One of the questions that was left over from AMD’s Computex reveal of the new Ryzen 3000 family was why a 16-core version of the dual-chiplet Matisse design was not announced. Today, AMD is announcing its first 16 core CPU into the Ryzen 9 family. AMD stated that they’re not interested in the back and forth with its competition about slowly moving the leading edge in consumer computing – they want to launch the best they have to offer as soon as possible, and the 16-core is part of that strategy.

The new Ryzen 9 3950X will top the stack of new Zen 2 based AMD consumer processors, and is built for the AM4 socket along with the range of X570 motherboards. It will have 16 cores with simultaneous multi-threading, enabling 32 threads, with a base frequency of 3.5 GHz and a turbo frequency of 4.7 GHz. All of this will be provided in a 105W TDP.

AMD 'Matisse' Ryzen 3000 Series CPUs
AnandTech Cores
Threads
Base
Freq
Boost
Freq
L2
Cache
L3
Cache
PCIe
4.0
DDR4 TDP Price
(SEP)
Ryzen 9 3950X 16C 32T 3.5 4.7 8 MB 64 MB 16+4+4 ? 105W $749
Ryzen 9 3900X 12C 24T 3.8 4.6 6 MB 64 MB 16+4+4 ? 105W $499
Ryzen 7 3800X 8C 16T 3.9 4.5 4 MB 32 MB 16+4+4 ? 105W $399
Ryzen 7 3700X 8C 16T 3.6 4.4 4 MB 32 MB 16+4+4 ? 65W $329
Ryzen 5 3600X 6C 12T 3.8 4.4 3 MB 32 MB 16+4+4 ? 95W $249
Ryzen 5 3600 6C 12T 3.6 4.2 3 MB 32 MB 16+4+4 ? 65W $199

AMD has said that the processor will be coming in September 2019, about two months after the initial Ryzen 3rd Gen processors, due to extra validation requirements. The chip uses two of the Zen 2 eight-core chiplets, paired with an IO die that provides 24 total PCIe 4.0 lanes. By using the AM4 socket, AMD recommends pairing the Ryzen 9 3950X with one of the new X570 motherboards launched at Computex.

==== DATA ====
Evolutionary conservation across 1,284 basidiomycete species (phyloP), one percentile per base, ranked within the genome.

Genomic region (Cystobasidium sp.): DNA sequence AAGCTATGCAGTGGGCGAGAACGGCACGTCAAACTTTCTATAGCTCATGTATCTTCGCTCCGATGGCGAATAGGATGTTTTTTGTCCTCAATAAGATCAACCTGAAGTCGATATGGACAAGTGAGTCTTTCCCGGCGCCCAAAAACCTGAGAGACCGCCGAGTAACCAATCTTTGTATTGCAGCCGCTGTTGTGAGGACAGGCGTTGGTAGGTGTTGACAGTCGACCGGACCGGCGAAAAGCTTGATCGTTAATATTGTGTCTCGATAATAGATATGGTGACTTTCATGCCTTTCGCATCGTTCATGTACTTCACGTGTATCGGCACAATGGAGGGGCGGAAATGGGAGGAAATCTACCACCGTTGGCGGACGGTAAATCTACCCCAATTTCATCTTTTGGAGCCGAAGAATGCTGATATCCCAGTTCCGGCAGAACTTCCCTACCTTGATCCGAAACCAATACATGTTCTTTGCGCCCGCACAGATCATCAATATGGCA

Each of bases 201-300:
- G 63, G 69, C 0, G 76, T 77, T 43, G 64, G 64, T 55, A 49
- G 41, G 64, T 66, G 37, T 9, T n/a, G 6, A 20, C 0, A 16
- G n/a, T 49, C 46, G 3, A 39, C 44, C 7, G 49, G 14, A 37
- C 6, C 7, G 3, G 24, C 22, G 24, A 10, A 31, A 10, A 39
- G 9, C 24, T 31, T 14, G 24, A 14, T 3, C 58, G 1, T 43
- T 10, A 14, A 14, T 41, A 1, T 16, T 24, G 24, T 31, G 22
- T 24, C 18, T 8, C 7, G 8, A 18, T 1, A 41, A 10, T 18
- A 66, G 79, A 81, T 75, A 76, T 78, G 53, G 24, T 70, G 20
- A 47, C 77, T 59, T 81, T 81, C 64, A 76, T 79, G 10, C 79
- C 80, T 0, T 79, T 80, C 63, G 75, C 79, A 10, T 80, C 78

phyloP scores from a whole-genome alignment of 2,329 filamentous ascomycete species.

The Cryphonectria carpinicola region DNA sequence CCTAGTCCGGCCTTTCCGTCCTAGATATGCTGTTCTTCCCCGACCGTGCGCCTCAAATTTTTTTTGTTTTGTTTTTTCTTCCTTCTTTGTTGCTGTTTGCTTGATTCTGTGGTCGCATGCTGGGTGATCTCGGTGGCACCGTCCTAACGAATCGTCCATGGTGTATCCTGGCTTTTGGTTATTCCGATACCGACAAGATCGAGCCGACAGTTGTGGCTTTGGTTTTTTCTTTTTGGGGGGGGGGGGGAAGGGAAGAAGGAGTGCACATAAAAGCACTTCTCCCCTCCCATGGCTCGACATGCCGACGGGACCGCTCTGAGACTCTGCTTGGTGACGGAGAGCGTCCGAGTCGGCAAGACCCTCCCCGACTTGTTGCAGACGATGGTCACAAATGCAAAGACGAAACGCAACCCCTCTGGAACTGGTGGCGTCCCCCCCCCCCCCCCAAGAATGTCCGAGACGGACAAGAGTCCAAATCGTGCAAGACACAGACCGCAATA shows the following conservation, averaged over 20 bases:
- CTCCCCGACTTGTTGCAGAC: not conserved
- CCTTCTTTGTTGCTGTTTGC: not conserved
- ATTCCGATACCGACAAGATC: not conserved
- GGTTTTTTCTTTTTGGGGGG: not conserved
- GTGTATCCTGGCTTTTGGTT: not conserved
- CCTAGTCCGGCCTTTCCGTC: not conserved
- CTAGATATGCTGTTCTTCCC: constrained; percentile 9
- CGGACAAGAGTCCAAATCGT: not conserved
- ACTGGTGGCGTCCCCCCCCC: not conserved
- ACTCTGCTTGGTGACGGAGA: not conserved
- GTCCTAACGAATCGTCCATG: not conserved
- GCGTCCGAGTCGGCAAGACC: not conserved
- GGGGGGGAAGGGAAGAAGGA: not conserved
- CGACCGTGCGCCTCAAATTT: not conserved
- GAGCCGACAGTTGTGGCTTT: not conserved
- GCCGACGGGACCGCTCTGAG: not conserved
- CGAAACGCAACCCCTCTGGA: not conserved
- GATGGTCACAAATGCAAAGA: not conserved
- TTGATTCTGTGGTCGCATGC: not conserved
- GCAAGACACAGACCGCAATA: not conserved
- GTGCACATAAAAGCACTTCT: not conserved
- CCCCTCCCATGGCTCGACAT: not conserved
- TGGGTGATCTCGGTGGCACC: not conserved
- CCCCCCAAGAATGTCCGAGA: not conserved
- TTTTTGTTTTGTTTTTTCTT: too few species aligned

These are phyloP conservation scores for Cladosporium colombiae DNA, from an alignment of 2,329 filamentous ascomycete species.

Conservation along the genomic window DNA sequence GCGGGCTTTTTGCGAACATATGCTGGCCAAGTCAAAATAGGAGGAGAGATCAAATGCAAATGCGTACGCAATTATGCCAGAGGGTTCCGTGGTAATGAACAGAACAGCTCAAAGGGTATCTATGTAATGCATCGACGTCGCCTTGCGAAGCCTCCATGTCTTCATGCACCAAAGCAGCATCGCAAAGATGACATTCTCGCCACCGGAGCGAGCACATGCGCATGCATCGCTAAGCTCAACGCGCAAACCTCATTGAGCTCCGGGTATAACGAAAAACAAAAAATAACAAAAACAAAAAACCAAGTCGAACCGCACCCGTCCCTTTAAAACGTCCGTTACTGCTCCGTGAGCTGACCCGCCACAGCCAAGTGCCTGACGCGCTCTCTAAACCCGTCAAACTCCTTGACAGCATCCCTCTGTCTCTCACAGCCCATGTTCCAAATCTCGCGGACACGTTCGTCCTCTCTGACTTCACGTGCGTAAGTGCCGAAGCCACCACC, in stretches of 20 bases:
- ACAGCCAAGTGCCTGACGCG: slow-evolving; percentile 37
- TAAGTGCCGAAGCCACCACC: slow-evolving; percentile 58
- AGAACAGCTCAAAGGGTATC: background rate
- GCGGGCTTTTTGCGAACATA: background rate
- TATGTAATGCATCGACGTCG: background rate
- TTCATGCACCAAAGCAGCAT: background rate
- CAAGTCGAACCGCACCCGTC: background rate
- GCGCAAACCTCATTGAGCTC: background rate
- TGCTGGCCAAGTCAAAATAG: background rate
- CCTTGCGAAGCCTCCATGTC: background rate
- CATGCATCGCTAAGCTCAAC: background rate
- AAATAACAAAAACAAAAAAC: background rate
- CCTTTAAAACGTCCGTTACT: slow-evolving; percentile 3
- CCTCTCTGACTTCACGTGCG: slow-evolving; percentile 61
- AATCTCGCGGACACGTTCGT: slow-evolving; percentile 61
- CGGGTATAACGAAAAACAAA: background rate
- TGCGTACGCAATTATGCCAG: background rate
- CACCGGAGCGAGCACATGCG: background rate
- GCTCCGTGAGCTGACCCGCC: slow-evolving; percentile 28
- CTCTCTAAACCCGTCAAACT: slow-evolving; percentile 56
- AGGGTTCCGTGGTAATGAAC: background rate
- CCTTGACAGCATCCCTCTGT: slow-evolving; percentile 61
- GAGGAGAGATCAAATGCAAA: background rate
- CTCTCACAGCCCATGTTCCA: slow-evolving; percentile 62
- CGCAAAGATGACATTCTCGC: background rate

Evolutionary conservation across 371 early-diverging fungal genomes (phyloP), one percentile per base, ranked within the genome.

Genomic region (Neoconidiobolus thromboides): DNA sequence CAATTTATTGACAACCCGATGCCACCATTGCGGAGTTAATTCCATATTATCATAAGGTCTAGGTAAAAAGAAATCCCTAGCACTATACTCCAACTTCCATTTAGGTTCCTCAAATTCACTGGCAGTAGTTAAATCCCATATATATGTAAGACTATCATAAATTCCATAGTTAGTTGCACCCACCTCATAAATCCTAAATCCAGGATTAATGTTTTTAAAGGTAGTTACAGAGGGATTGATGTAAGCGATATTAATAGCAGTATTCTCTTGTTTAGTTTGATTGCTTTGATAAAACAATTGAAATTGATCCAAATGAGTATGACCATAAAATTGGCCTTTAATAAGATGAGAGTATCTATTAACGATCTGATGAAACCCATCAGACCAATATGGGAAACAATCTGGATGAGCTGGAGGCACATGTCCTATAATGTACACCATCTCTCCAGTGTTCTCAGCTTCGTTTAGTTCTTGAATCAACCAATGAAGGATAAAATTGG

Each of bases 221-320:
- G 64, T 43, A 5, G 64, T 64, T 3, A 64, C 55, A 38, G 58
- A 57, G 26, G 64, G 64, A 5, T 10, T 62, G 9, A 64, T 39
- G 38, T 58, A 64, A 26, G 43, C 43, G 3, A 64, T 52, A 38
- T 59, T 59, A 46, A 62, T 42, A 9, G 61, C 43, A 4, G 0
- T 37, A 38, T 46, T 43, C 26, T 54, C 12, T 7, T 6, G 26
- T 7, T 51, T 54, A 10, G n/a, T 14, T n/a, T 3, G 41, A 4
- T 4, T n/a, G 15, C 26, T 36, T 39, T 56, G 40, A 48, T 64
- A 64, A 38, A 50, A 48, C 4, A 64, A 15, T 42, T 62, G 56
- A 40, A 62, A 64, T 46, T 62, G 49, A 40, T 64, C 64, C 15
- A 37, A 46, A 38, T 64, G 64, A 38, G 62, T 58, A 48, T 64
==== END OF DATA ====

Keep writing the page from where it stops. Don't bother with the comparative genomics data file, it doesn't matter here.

With regards to performance, AMD is promoting it as a clear single-thread and multi-thread improvement over other 16-core products in the market, particularly those from Intel (namely the 7960X).

There are several questions surrounding this new product, such as reasons for the delay between the initial Ryzen 3000 launch to the 3950X launch, the power distribution of the chiplets based on the frequency and how the clocks will respond to the 105W TDP, how the core-to-core communications will work going across chiplets, and how gaming performance might be affected by the latency differences going to the IO die and then moving off to main memory. All these questions are expected to be answered in due course.

Pricing is set to be announced by AMD at its event at E3 today. We’ll be updating this news post when we know the intended pricing.

Update: $749

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  • AshlayW - Tuesday, June 11, 2019 - link

    In my testing and experience: the 1700, 2700 and 1600, 2600 are all very close to 65W at stock, measured in software and at the wall. I used to run many PCs for WCG and was obviously very interested in power use. The "X" parts use a bit over the "TDP", for example the two 2700X's I've owned used 110-120W in heavy multi-thread workthat is over the 105W TDP but still very close. The 2600X was 95-100. This is fair as these parts are likely using the extra headroom to boost a bit more aggressively, but you can easily get a cooler rated for this output and use it no problem.